6. 21.
    Judith Halberstam, “Shame and White Gay Masculinity,” Social Text 23.3–4 (2005): 219–33, at p. 220.Google Scholar
  7. 23.
    Women’s position in medieval society and marriage is a vast topic. Representative works that inform my analysis include Helen Jewell, Women in Dark Age and Early Medieval Europe, c. 500–1200 (Basingstoke, Hampshire: Palgrave Macmillan, 2007); Kim M. Phillips, Medieval Maidens: Young Women and Gender in England, 1270–1540 (Manchester: Manchester University Press, 2003); Mavis Mate, Women in Medieval English Society (Cambridge: Cambridge University Press, 1999); Robert Edwards and Vickie Ziegler, eds., Matrons and Marginal Women in Medieval Society (Suffolk, UK: Boydell, 1995); Emilie Amt, ed., Women’s Lives in Medieval Europe: A Sourcebook (New York: Routledge, 1993); Constance Rousseau and Joel Rosenthal, eds., Women, Marriage, and Family in Medieval Christendom (Kalamazoo, MI: Medieval Institute, 1998); Christopher N. L. Brooke, The Medieval Idea of Marriage (Oxford: Oxford University Press, 1989); Georges Duby, Love and Marriage in the Middle Ages, trans. Jane Dunnett (Chicago, IL: University of Chicago Press, 1988); and Shulamith Shahar, The Fourth Estate: A History of Women in the Middle Ages, trans. Chaya Galai (London: Methuen, 1983).Google Scholar
  8. 24.
    In medieval romance, the need for a son to inherit his family’s estate and to continue the family dynasty often casts daughters in the position of unwanted or problematic heirs. For example, this cultural preference for sons catalyzes Silence’s transvestism in Roman de Silence. Studies of the connection between Roman de Silence and patriarchal inheritance customs include Christopher Callahan, “Canon Law, Primogeniture, and the Marriage of Ebain and Silence,” Romance Quarterly 49.1 (2002): 12–20; and Sharon Kinoshita, “Male-Order Brides: Marriage, Patriarchy, and Monarchy in the Roman de Silence,” Arthuriana 12.1 (2002): 64–75 and her “Heldris de Cornuâlle’s Roman de Silence and the Feudal Politics of Lineage,” PMLA 110.3 (1995): 397–409.Google Scholar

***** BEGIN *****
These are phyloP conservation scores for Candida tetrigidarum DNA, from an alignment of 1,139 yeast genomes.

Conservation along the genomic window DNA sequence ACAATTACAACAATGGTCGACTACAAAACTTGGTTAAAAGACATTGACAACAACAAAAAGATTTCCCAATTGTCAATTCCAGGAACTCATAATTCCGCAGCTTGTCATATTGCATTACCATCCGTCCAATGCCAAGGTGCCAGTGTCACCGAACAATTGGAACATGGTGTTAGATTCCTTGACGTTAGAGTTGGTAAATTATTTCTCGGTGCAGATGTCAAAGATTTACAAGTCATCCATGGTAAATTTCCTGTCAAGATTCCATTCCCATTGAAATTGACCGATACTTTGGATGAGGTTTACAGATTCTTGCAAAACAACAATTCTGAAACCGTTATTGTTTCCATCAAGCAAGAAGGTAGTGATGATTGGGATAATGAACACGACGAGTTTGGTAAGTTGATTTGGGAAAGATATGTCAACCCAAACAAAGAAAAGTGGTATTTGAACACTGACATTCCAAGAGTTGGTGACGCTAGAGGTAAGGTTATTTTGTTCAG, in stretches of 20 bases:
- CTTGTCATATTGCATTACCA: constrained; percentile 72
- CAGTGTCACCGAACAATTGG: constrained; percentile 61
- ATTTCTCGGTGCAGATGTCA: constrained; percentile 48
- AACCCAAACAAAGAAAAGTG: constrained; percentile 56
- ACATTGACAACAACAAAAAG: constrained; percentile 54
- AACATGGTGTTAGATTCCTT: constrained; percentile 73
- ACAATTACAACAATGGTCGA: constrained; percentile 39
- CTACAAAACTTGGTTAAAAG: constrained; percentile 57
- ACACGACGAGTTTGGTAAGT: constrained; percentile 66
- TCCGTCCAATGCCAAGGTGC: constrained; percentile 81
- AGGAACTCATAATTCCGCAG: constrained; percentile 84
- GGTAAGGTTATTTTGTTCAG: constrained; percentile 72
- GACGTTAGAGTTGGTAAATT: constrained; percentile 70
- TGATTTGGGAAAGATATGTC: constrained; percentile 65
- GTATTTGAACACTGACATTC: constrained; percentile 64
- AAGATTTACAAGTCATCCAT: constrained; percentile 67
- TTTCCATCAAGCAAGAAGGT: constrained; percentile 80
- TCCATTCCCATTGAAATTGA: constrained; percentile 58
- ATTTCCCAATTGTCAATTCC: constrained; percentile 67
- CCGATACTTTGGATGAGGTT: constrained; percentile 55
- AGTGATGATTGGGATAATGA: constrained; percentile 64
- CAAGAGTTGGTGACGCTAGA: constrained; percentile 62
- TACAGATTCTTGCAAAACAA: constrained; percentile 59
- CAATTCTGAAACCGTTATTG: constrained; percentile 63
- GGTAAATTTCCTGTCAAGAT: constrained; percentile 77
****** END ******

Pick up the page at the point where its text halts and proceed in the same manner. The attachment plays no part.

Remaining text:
9. 25.
    As noted in chapter 5 regarding the construction of the courtly lady, Jacques Lacan argues that she “is as arbitrary as possible in the tests she imposes on her servant” and that she thus represents a “terrifying, inhuman partner” (The Seminar of Jacques Lacan, Book VII: The Ethics of Psychoanalysis 1959–1960, ed. Jacques-Alain Miller, trans. Dennis Potter [New York: Norton, 1992], p. 150). Like Belisaunt in Amis and Amiloun, Winglaine similarly serves as an arbitrary obstacle to Eger’s attainment of masculine privilege..Google Scholar
  10. 31.
    Studies of the connection between romance and the novel include Caroline A. Jewers, Chivalric Fiction and the History of the Novel (Gainesville: University Press of Florida, 2000) and David H. Richter, The Progress of Romance: Literary Historiography and the Gothic Novel (Columbus: Ohio State University Press, 1996). Primary sources can be found in Ioan Williams, ed., Novel and Romance, 1700–1800: A Documentary Record (New York: Barnes & Noble, 1970).Google Scholar
  11. 32.
    The influence of medieval romance on later dramatic traditions is well documented. For bibliographic sources, see J. Paul McRoberts, Shakespeare and the Medieval Tradition: An Annotated Bibliography (New York: Garland, 1985), esp. pp. 87–94. The connection between medieval romance and comedy has been widely studied, as in E. Talbot Donaldson, The Swan at the Well: Shakespeare Reading Chaucer (New Haven, CT: Yale University Press, 1985), esp. pp. 30–49, and Michael Hays has recently linked chivalric romances to tragedy as well, in his Shakespearian Tragedy as Chivalric Romance: Rethinking Macbeth, Hamlet, Othello, and King Lear (Cambridge: D. S. Brewer, 2003).Google Scholar
  12. 33.
    Harriet Hudson, ed., Four Middle English Romances: Sir Isumbras, Octavian, Sir Eglamour of Artois, Sir Tryamour (Kalamazoo, MI: Medieval Institute, 1996), p. 118.Google Scholar